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A friend and I are arguing over the word traditionalist as applied to Catholics. He criticizes “traditionalists” but means only the “cranks,” he insists: No “sane person” would call himself a Catholic traditionalist; only cranks do that. When he writes “traditionalist,” my friend has in mind a careful definition that excludes the likes of Cardinal Burke and Pope Emeritus Benedict, but the word in general circulation has a broader range than that, and many gentle souls get caught in its net.

“Pope Benedict XVI a traditionalist with modern savvy” is how USA Today summed up the 265th pontiff in a headline last year on the occasion of his announcement that he was stepping down. “He will be remembered for his traditionalist views and as a defender of Roman Catholic orthodoxy,” the Telegraph wrote.

Often the word is barbed. “Cardinal Burke is a traditionalist, as such he’s scared of change,” writes one commenter to an article published by the Religion News Service last Saturday. The Riverfront Times, a St. Louis newspaper, refers to “Burke’s ideological similarities with the rigid traditionalism of the previous pope.”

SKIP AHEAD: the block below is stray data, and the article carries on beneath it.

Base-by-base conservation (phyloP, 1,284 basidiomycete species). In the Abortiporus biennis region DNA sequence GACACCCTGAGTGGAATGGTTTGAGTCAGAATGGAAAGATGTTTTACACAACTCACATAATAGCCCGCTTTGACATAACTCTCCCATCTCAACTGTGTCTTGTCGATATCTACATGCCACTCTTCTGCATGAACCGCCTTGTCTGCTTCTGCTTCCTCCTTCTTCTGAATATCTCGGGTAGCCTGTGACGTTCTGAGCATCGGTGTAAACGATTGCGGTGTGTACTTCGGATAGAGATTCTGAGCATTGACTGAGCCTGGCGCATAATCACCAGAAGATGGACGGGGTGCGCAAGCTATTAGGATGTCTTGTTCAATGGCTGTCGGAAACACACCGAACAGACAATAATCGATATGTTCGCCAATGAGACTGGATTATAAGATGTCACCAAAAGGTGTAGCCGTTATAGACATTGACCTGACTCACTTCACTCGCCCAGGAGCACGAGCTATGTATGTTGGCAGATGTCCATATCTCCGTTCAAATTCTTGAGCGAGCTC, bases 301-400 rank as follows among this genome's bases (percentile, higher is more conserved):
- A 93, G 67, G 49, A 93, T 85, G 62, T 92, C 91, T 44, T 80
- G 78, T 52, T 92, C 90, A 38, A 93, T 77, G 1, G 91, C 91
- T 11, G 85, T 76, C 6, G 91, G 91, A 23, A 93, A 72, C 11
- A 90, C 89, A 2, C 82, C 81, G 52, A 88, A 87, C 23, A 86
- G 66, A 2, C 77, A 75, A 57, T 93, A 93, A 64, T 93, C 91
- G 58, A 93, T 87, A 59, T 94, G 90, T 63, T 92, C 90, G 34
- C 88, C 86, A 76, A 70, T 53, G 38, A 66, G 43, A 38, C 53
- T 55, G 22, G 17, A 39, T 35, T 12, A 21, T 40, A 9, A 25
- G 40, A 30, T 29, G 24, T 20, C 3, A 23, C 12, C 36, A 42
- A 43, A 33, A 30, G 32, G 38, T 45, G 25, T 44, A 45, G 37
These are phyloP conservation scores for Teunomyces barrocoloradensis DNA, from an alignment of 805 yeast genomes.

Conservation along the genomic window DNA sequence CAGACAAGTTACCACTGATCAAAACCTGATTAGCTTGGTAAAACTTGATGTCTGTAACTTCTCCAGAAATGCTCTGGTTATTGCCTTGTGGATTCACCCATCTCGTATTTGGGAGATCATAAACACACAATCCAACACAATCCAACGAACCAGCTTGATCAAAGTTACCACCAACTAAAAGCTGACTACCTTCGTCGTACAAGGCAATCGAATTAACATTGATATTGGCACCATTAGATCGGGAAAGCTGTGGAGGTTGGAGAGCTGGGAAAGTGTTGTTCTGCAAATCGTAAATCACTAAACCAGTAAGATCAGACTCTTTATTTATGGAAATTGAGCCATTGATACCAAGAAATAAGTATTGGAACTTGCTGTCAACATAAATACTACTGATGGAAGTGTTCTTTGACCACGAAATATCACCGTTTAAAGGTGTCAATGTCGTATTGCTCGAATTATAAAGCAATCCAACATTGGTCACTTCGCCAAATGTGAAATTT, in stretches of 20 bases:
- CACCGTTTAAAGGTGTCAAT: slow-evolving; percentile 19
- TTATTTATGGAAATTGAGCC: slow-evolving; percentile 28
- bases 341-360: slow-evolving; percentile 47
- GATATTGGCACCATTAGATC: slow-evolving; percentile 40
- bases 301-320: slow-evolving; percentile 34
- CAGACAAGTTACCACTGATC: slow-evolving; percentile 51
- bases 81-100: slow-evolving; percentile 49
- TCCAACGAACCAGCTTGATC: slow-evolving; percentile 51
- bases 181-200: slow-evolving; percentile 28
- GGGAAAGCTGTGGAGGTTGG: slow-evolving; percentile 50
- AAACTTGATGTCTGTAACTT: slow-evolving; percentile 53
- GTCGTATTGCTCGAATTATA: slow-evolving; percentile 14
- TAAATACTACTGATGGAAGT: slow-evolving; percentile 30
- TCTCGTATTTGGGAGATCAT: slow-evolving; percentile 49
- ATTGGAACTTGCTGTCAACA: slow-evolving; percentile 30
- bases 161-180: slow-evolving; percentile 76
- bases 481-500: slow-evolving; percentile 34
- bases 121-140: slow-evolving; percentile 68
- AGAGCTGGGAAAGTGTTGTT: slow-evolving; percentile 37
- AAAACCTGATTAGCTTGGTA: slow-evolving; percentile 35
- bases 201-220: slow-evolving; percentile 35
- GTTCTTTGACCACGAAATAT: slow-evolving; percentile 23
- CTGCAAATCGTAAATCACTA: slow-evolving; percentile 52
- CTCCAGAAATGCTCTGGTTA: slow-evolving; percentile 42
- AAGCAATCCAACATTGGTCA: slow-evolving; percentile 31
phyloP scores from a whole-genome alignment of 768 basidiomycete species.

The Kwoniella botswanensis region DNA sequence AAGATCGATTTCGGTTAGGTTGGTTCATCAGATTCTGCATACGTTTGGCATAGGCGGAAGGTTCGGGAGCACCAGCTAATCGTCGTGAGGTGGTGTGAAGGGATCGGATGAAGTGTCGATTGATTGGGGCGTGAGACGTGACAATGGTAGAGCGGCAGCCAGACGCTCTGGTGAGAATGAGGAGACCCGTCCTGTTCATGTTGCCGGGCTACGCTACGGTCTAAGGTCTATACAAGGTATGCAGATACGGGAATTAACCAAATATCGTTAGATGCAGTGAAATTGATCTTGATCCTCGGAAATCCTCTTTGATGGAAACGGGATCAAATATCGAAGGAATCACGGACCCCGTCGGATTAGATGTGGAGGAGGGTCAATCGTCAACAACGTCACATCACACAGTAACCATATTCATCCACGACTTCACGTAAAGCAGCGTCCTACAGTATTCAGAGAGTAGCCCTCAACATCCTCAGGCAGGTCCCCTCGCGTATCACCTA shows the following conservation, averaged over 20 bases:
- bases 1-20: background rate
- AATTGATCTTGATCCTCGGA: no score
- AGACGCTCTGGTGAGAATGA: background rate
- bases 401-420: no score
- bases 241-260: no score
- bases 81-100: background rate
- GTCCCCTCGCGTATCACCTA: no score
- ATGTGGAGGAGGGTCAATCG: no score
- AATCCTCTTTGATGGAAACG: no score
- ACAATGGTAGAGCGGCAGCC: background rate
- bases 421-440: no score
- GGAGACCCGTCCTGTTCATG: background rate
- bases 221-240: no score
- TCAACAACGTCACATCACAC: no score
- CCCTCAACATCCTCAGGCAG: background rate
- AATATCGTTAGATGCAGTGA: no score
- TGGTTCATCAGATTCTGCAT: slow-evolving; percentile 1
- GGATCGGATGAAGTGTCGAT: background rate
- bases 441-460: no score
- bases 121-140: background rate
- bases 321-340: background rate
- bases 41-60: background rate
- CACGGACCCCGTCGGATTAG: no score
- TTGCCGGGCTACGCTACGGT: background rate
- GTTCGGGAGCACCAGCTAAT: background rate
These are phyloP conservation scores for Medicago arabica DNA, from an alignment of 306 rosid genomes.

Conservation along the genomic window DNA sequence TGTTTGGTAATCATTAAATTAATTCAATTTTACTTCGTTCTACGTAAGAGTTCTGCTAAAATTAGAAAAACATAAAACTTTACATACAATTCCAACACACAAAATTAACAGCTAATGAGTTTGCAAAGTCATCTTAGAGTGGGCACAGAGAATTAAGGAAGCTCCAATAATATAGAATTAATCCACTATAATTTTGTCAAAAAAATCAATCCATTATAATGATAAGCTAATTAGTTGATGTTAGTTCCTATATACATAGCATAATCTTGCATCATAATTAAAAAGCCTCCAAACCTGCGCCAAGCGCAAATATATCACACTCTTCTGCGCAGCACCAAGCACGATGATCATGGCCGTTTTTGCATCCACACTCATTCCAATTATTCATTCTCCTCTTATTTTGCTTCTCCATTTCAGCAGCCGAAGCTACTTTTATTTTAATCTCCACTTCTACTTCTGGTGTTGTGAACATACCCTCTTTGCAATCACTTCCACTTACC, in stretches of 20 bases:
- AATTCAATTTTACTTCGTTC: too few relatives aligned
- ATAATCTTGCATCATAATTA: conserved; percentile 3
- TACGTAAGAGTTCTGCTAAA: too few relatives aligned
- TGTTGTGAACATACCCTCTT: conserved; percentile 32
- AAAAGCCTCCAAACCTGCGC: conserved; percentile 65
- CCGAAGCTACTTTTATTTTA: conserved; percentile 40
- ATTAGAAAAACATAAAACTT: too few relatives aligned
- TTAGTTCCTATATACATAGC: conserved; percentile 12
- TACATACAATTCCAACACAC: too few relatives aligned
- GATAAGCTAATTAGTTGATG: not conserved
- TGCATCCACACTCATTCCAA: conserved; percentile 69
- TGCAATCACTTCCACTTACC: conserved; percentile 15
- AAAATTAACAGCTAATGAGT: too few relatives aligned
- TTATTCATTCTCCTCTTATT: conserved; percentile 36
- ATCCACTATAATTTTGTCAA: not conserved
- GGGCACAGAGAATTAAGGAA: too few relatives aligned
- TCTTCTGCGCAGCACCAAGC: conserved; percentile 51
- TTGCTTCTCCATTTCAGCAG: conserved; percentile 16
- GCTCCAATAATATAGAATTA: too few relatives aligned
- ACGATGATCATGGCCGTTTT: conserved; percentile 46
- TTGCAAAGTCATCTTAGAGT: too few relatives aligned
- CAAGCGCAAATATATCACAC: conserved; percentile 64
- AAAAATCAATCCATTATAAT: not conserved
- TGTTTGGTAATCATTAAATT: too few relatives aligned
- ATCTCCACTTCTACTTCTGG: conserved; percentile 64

When someone points a finger at “traditionalists,” it’s often to call out the sourness of particular spokesmen for the cause of promoting traditional Catholic liturgy, although, as the preceding paragraph illustrates, the sourness is clearly a two-way street. Sometimes a slur against traditionalism writ large has its genesis in a narrow, valid question about the orthodoxy or cogency of one blogger’s outré ideas, but even those are likely to emanate from a current of thought that runs as well through, for example, The Spirit of the Liturgy by Joseph Ratzinger. Insofar as they do, I agree with the blogger, although I still might find his tone offensive and his conclusions ultimately unconvincing. What part of that mélange of attributes constitutes the “traditionalism” that my friend objects to? To dismiss the package of goods wholesale is to dismiss Ratzinger in the process.

Words mean more than we want them to. That’s the delight of poetry, but the bane of discursive prose. I called myself a traditionalist for a while. It was a functional, plain descriptor, I thought. Sure, it put me in the company of a few grouches and curmudgeons, but so did the descriptors “Catholic” and “conservative,” to be honest. And “human.” I stopped calling myself a traditionalist when I noticed that people who did not share my enthusiasm for the extraordinary form of the Roman rite usually gave the word a pejorative twist. On their lips, it was a term of abuse, a weapon in the liturgy wars. Let’s follow Peter’s example and put our swords away.

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